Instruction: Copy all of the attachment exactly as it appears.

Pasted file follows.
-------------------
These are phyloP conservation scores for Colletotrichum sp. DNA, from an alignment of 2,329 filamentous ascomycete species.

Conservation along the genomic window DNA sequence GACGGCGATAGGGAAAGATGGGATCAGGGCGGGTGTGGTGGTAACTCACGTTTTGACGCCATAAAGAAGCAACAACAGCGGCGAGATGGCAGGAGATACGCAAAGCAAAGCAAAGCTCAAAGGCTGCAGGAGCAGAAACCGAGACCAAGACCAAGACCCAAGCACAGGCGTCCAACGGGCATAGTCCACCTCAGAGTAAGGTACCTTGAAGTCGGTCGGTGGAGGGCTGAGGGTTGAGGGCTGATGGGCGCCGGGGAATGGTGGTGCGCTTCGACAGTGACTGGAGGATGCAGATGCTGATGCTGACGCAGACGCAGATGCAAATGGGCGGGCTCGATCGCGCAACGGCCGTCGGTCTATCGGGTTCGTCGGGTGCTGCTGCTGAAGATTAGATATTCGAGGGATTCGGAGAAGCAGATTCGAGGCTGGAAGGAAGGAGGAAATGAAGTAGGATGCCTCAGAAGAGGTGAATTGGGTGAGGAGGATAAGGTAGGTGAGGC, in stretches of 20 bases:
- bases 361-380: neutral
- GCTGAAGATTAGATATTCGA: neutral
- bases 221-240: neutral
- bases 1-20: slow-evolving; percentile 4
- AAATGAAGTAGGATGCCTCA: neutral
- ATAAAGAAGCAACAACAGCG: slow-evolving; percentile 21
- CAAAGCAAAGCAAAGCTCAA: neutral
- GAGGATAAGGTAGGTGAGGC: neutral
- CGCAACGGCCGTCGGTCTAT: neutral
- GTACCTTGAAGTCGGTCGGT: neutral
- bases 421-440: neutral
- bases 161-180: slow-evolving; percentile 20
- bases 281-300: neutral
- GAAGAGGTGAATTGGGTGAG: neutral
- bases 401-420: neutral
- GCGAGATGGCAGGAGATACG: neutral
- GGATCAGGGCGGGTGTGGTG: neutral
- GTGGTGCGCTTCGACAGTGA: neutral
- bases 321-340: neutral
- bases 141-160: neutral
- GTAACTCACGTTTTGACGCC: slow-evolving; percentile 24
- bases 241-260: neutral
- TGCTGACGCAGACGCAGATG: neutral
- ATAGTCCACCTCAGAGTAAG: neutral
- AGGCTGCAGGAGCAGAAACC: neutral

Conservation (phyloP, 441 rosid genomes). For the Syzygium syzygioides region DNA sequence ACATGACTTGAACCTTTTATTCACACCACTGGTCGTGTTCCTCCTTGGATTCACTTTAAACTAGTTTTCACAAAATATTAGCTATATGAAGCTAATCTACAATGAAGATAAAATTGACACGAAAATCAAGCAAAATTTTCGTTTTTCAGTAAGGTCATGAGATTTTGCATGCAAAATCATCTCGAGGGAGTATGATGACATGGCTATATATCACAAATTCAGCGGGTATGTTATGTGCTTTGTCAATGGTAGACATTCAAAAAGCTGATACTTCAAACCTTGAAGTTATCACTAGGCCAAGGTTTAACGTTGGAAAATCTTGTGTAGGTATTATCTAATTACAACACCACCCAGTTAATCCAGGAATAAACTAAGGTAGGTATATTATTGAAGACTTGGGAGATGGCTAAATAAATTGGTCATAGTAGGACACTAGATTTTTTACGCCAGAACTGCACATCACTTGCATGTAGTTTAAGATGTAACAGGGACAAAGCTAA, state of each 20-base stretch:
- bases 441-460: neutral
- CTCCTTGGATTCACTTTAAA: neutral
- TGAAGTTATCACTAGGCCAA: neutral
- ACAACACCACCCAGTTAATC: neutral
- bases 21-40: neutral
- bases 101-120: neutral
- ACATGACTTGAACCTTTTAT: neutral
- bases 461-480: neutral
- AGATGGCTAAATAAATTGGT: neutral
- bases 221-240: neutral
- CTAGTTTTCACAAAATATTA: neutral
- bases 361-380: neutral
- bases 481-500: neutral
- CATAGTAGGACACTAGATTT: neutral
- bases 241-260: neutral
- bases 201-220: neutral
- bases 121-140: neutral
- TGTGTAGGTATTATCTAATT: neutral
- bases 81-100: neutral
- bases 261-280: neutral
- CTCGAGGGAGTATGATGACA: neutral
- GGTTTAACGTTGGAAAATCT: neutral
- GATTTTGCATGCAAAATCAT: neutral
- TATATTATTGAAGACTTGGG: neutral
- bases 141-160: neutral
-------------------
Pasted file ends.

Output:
These are phyloP conservation scores for Colletotrichum sp. DNA, from an alignment of 2,329 filamentous ascomycete species.

Conservation along the genomic window DNA sequence GACGGCGATAGGGAAAGATGGGATCAGGGCGGGTGTGGTGGTAACTCACGTTTTGACGCCATAAAGAAGCAACAACAGCGGCGAGATGGCAGGAGATACGCAAAGCAAAGCAAAGCTCAAAGGCTGCAGGAGCAGAAACCGAGACCAAGACCAAGACCCAAGCACAGGCGTCCAACGGGCATAGTCCACCTCAGAGTAAGGTACCTTGAAGTCGGTCGGTGGAGGGCTGAGGGTTGAGGGCTGATGGGCGCCGGGGAATGGTGGTGCGCTTCGACAGTGACTGGAGGATGCAGATGCTGATGCTGACGCAGACGCAGATGCAAATGGGCGGGCTCGATCGCGCAACGGCCGTCGGTCTATCGGGTTCGTCGGGTGCTGCTGCTGAAGATTAGATATTCGAGGGATTCGGAGAAGCAGATTCGAGGCTGGAAGGAAGGAGGAAATGAAGTAGGATGCCTCAGAAGAGGTGAATTGGGTGAGGAGGATAAGGTAGGTGAGGC, in stretches of 20 bases:
- bases 361-380: neutral
- GCTGAAGATTAGATATTCGA: neutral
- bases 221-240: neutral
- bases 1-20: slow-evolving; percentile 4
- AAATGAAGTAGGATGCCTCA: neutral
- ATAAAGAAGCAACAACAGCG: slow-evolving; percentile 21
- CAAAGCAAAGCAAAGCTCAA: neutral
- GAGGATAAGGTAGGTGAGGC: neutral
- CGCAACGGCCGTCGGTCTAT: neutral
- GTACCTTGAAGTCGGTCGGT: neutral
- bases 421-440: neutral
- bases 161-180: slow-evolving; percentile 20
- bases 281-300: neutral
- GAAGAGGTGAATTGGGTGAG: neutral
- bases 401-420: neutral
- GCGAGATGGCAGGAGATACG: neutral
- GGATCAGGGCGGGTGTGGTG: neutral
- GTGGTGCGCTTCGACAGTGA: neutral
- bases 321-340: neutral
- bases 141-160: neutral
- GTAACTCACGTTTTGACGCC: slow-evolving; percentile 24
- bases 241-260: neutral
- TGCTGACGCAGACGCAGATG: neutral
- ATAGTCCACCTCAGAGTAAG: neutral
- AGGCTGCAGGAGCAGAAACC: neutral

Conservation (phyloP, 441 rosid genomes). For the Syzygium syzygioides region DNA sequence ACATGACTTGAACCTTTTATTCACACCACTGGTCGTGTTCCTCCTTGGATTCACTTTAAACTAGTTTTCACAAAATATTAGCTATATGAAGCTAATCTACAATGAAGATAAAATTGACACGAAAATCAAGCAAAATTTTCGTTTTTCAGTAAGGTCATGAGATTTTGCATGCAAAATCATCTCGAGGGAGTATGATGACATGGCTATATATCACAAATTCAGCGGGTATGTTATGTGCTTTGTCAATGGTAGACATTCAAAAAGCTGATACTTCAAACCTTGAAGTTATCACTAGGCCAAGGTTTAACGTTGGAAAATCTTGTGTAGGTATTATCTAATTACAACACCACCCAGTTAATCCAGGAATAAACTAAGGTAGGTATATTATTGAAGACTTGGGAGATGGCTAAATAAATTGGTCATAGTAGGACACTAGATTTTTTACGCCAGAACTGCACATCACTTGCATGTAGTTTAAGATGTAACAGGGACAAAGCTAA, state of each 20-base stretch:
- bases 441-460: neutral
- CTCCTTGGATTCACTTTAAA: neutral
- TGAAGTTATCACTAGGCCAA: neutral
- ACAACACCACCCAGTTAATC: neutral
- bases 21-40: neutral
- bases 101-120: neutral
- ACATGACTTGAACCTTTTAT: neutral
- bases 461-480: neutral
- AGATGGCTAAATAAATTGGT: neutral
- bases 221-240: neutral
- CTAGTTTTCACAAAATATTA: neutral
- bases 361-380: neutral
- bases 481-500: neutral
- CATAGTAGGACACTAGATTT: neutral
- bases 241-260: neutral
- bases 201-220: neutral
- bases 121-140: neutral
- TGTGTAGGTATTATCTAATT: neutral
- bases 81-100: neutral
- bases 261-280: neutral
- CTCGAGGGAGTATGATGACA: neutral
- GGTTTAACGTTGGAAAATCT: neutral
- GATTTTGCATGCAAAATCAT: neutral
- TATATTATTGAAGACTTGGG: neutral
- bases 141-160: neutral